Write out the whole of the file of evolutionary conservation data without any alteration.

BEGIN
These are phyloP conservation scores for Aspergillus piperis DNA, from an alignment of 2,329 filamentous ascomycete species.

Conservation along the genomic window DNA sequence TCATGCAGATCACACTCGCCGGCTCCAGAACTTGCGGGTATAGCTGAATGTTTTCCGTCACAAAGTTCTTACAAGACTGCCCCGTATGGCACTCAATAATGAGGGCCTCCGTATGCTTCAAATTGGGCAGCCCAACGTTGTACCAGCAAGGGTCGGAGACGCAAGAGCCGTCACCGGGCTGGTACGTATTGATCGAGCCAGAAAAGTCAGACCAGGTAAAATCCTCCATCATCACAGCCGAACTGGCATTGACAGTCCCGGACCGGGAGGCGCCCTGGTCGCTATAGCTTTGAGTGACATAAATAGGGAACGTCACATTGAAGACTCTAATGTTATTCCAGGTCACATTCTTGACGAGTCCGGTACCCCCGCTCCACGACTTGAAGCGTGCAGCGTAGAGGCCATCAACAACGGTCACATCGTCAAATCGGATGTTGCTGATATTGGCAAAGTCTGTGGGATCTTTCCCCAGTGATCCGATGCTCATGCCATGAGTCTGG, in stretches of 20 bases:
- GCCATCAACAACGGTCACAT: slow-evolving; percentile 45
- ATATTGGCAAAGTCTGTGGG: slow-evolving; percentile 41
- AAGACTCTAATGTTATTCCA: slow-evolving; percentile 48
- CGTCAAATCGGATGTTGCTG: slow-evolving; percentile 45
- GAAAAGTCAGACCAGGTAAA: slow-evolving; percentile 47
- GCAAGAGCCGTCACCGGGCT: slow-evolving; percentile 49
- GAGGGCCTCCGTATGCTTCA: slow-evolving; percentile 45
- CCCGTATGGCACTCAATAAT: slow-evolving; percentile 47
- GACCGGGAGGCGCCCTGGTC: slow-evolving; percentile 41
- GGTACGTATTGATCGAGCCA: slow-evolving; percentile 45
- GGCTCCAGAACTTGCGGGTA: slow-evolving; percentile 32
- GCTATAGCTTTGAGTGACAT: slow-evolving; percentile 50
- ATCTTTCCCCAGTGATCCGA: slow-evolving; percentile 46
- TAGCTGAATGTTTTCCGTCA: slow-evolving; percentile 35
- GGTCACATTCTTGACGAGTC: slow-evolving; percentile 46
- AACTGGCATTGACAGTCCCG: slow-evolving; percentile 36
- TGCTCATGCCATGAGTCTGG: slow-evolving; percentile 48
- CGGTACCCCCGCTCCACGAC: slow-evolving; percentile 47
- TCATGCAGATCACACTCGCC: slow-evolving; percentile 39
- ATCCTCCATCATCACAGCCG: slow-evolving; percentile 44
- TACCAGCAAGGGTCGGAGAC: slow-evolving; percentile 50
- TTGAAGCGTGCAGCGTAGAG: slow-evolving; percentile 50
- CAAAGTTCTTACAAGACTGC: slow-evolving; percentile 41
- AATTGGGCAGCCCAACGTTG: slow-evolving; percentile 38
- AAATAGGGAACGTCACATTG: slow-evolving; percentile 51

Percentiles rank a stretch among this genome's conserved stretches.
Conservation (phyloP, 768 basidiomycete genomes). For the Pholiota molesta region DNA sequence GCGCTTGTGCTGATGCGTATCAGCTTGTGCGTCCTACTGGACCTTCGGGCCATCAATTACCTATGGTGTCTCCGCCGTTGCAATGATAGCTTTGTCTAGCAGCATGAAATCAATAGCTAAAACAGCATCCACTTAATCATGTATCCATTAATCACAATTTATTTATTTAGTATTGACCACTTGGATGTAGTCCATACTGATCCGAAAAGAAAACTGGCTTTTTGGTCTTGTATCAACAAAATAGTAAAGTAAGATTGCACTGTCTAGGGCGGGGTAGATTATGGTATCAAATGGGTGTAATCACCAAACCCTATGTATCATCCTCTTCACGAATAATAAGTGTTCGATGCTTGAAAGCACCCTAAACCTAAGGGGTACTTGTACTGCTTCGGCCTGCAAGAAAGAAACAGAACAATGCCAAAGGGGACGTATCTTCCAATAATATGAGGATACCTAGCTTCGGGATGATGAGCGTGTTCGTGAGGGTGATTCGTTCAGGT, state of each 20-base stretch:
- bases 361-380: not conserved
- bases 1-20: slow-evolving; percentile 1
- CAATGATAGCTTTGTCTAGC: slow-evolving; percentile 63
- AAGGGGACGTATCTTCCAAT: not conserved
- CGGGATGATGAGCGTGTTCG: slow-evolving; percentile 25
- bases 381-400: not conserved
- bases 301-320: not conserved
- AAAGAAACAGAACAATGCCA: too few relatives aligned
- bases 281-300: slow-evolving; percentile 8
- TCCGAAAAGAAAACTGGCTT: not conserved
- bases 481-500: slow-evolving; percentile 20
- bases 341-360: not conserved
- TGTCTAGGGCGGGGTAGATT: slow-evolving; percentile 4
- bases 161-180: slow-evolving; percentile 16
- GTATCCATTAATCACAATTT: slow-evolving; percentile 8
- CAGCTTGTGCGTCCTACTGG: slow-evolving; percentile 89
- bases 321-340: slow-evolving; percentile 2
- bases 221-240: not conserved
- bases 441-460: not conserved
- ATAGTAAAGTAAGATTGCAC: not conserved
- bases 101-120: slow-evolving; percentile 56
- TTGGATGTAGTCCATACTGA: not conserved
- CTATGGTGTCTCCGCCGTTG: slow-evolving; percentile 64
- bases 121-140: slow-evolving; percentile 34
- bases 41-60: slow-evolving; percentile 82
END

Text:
These are phyloP conservation scores for Aspergillus piperis DNA, from an alignment of 2,329 filamentous ascomycete species.

Conservation along the genomic window DNA sequence TCATGCAGATCACACTCGCCGGCTCCAGAACTTGCGGGTATAGCTGAATGTTTTCCGTCACAAAGTTCTTACAAGACTGCCCCGTATGGCACTCAATAATGAGGGCCTCCGTATGCTTCAAATTGGGCAGCCCAACGTTGTACCAGCAAGGGTCGGAGACGCAAGAGCCGTCACCGGGCTGGTACGTATTGATCGAGCCAGAAAAGTCAGACCAGGTAAAATCCTCCATCATCACAGCCGAACTGGCATTGACAGTCCCGGACCGGGAGGCGCCCTGGTCGCTATAGCTTTGAGTGACATAAATAGGGAACGTCACATTGAAGACTCTAATGTTATTCCAGGTCACATTCTTGACGAGTCCGGTACCCCCGCTCCACGACTTGAAGCGTGCAGCGTAGAGGCCATCAACAACGGTCACATCGTCAAATCGGATGTTGCTGATATTGGCAAAGTCTGTGGGATCTTTCCCCAGTGATCCGATGCTCATGCCATGAGTCTGG, in stretches of 20 bases:
- GCCATCAACAACGGTCACAT: slow-evolving; percentile 45
- ATATTGGCAAAGTCTGTGGG: slow-evolving; percentile 41
- AAGACTCTAATGTTATTCCA: slow-evolving; percentile 48
- CGTCAAATCGGATGTTGCTG: slow-evolving; percentile 45
- GAAAAGTCAGACCAGGTAAA: slow-evolving; percentile 47
- GCAAGAGCCGTCACCGGGCT: slow-evolving; percentile 49
- GAGGGCCTCCGTATGCTTCA: slow-evolving; percentile 45
- CCCGTATGGCACTCAATAAT: slow-evolving; percentile 47
- GACCGGGAGGCGCCCTGGTC: slow-evolving; percentile 41
- GGTACGTATTGATCGAGCCA: slow-evolving; percentile 45
- GGCTCCAGAACTTGCGGGTA: slow-evolving; percentile 32
- GCTATAGCTTTGAGTGACAT: slow-evolving; percentile 50
- ATCTTTCCCCAGTGATCCGA: slow-evolving; percentile 46
- TAGCTGAATGTTTTCCGTCA: slow-evolving; percentile 35
- GGTCACATTCTTGACGAGTC: slow-evolving; percentile 46
- AACTGGCATTGACAGTCCCG: slow-evolving; percentile 36
- TGCTCATGCCATGAGTCTGG: slow-evolving; percentile 48
- CGGTACCCCCGCTCCACGAC: slow-evolving; percentile 47
- TCATGCAGATCACACTCGCC: slow-evolving; percentile 39
- ATCCTCCATCATCACAGCCG: slow-evolving; percentile 44
- TACCAGCAAGGGTCGGAGAC: slow-evolving; percentile 50
- TTGAAGCGTGCAGCGTAGAG: slow-evolving; percentile 50
- CAAAGTTCTTACAAGACTGC: slow-evolving; percentile 41
- AATTGGGCAGCCCAACGTTG: slow-evolving; percentile 38
- AAATAGGGAACGTCACATTG: slow-evolving; percentile 51

Percentiles rank a stretch among this genome's conserved stretches.
Conservation (phyloP, 768 basidiomycete genomes). For the Pholiota molesta region DNA sequence GCGCTTGTGCTGATGCGTATCAGCTTGTGCGTCCTACTGGACCTTCGGGCCATCAATTACCTATGGTGTCTCCGCCGTTGCAATGATAGCTTTGTCTAGCAGCATGAAATCAATAGCTAAAACAGCATCCACTTAATCATGTATCCATTAATCACAATTTATTTATTTAGTATTGACCACTTGGATGTAGTCCATACTGATCCGAAAAGAAAACTGGCTTTTTGGTCTTGTATCAACAAAATAGTAAAGTAAGATTGCACTGTCTAGGGCGGGGTAGATTATGGTATCAAATGGGTGTAATCACCAAACCCTATGTATCATCCTCTTCACGAATAATAAGTGTTCGATGCTTGAAAGCACCCTAAACCTAAGGGGTACTTGTACTGCTTCGGCCTGCAAGAAAGAAACAGAACAATGCCAAAGGGGACGTATCTTCCAATAATATGAGGATACCTAGCTTCGGGATGATGAGCGTGTTCGTGAGGGTGATTCGTTCAGGT, state of each 20-base stretch:
- bases 361-380: not conserved
- bases 1-20: slow-evolving; percentile 1
- CAATGATAGCTTTGTCTAGC: slow-evolving; percentile 63
- AAGGGGACGTATCTTCCAAT: not conserved
- CGGGATGATGAGCGTGTTCG: slow-evolving; percentile 25
- bases 381-400: not conserved
- bases 301-320: not conserved
- AAAGAAACAGAACAATGCCA: too few relatives aligned
- bases 281-300: slow-evolving; percentile 8
- TCCGAAAAGAAAACTGGCTT: not conserved
- bases 481-500: slow-evolving; percentile 20
- bases 341-360: not conserved
- TGTCTAGGGCGGGGTAGATT: slow-evolving; percentile 4
- bases 161-180: slow-evolving; percentile 16
- GTATCCATTAATCACAATTT: slow-evolving; percentile 8
- CAGCTTGTGCGTCCTACTGG: slow-evolving; percentile 89
- bases 321-340: slow-evolving; percentile 2
- bases 221-240: not conserved
- bases 441-460: not conserved
- ATAGTAAAGTAAGATTGCAC: not conserved
- bases 101-120: slow-evolving; percentile 56
- TTGGATGTAGTCCATACTGA: not conserved
- CTATGGTGTCTCCGCCGTTG: slow-evolving; percentile 64
- bases 121-140: slow-evolving; percentile 34
- bases 41-60: slow-evolving; percentile 82